I looked forward to entering IF Comp all of this year, as my reward for finishing an unexpectedly difficult story (due at the end of August). I’d done a bit of research and written the opening. The first week of September I did barely anything. I was utterly exhausted—and besides, I had two months to write this thing. It was gonna be fine.
Then I realised I had the date wrong. The IF Comp deadline is the end of September, not October. And I wrote like a wild thing, often writing 5000 words a day. Then, with 48 hours to go, I went to the web site to do an upload test and… I couldn’t. Because the deadline had passed.
I’d got it wrong twice. It was due 28 September, not 30 September.
The good news is… it doesn’t really matter. It’s going to be a Hosted Game eventually anyway, which will get me more money than the IF Comp anyway. I’m going to take the extra time to write another couple of chapters and of course much more editing. It’s a great game, I think. Here’s the cover:
It’s a prequel to “Choices That Matter: And Their Souls Were Eaten”, which means it’s a prequel to alllll my steampunk tales. It starts in late-1700s France (a rather exciting time) and the player character is a mad scientist who gets off death row by volunteering to be the first person to fly in a hot air balloon. If you want to help edit it (and read it for free), go ahead and email firstname.lastname@example.org.
But the point of this entry isn’t that. It’s the IF Comp, which I can now judge freely (although I can’t rank anything I beta tested).
So here’s my method for selection: I scrolled past the first ten or so entries, on the basis that most people would start from the top (and a strong minority would start from the bottom), so I should start from the middle (this was unnecessary because the comp automatically shuffles entries for you anyway). I went right past everything parser-based (parser makes me cry, possibly because of the same brain damage that made me get the due date wrong twice). I also skipped anything dealing with suicide, death, or horror. Or experimental (again, brain damage – I’m already confused, and don’t want more confusion on top of that), poetry (which is more or less experimental, isn’t it?). Also anything that’s too close to my real life (making money, raising children), because that’s way too stressful. And I skipped most of the super-short ones on the basis that they should get plenty of readers.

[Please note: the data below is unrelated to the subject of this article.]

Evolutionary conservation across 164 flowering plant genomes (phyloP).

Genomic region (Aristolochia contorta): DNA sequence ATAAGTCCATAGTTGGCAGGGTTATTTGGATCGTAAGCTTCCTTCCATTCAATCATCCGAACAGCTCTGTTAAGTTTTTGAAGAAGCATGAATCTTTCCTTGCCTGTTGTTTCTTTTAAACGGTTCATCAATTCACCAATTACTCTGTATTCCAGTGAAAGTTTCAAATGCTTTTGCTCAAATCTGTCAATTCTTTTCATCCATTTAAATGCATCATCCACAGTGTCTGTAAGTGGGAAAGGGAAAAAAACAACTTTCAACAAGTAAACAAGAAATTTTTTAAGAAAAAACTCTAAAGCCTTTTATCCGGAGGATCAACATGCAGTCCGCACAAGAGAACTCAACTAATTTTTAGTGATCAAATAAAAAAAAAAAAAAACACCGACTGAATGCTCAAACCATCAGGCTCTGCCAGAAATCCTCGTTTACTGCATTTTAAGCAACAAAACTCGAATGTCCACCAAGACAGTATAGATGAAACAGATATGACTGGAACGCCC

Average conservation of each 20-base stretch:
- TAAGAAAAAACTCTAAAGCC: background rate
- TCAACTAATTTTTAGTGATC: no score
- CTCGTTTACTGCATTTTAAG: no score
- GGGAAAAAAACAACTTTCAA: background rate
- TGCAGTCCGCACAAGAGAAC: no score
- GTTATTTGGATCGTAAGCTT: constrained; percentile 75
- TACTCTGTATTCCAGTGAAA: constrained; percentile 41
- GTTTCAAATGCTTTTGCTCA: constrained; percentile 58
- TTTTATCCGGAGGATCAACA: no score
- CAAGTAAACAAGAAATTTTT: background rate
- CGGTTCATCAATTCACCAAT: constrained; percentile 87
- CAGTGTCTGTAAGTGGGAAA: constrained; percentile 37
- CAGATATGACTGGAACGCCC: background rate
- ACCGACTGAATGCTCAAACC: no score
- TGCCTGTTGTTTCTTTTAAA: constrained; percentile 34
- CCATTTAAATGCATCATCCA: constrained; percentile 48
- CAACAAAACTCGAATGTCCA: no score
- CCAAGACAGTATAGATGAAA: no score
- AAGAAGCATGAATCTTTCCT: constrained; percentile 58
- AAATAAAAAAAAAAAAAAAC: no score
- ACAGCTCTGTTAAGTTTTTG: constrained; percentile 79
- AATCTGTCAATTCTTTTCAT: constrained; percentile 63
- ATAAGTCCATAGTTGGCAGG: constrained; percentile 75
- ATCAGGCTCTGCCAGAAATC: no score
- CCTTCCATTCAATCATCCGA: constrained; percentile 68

I’m gonna try and do five today. Five is the minimum amount for a judge to do, so if I can do five today then I have room to not do any more (assuming the rest of life overwhelms me, as it usually does).
So here is my opening impression of the comp, based on skimming through less than half of the entries:
People definitely put a lot less time into a lot of these than I did into “Flight”. Some don’t have cover images at all, and a lot of others look terrible. (I confess, I have a weakness for beautiful imagery, which isn’t necessarily a prerequisite for a good cover. Still.) I gather a lot of people joined the competition for the same fundamental reason I did—for fun. But I was aiming for a top ten finish, which meant writing a game that was between 1.5 and 2 hours (the rule is “judge on the first two hours of game play” but games with more content tend to do better), and highly polished.
I’m going to try to be a harsh critic, just so I can differentiate good games from brilliant. So if a game is fundamentally perfect, I’ll give it a 4. If I think it might win outright because it’s so incredibly amazing, I’ll give it a 5. Anything else gets less.
Wish me luck. I’m diving in…
Edited to add: So, games are scored out of 10, not 5. I adjusted my official scores accordingly.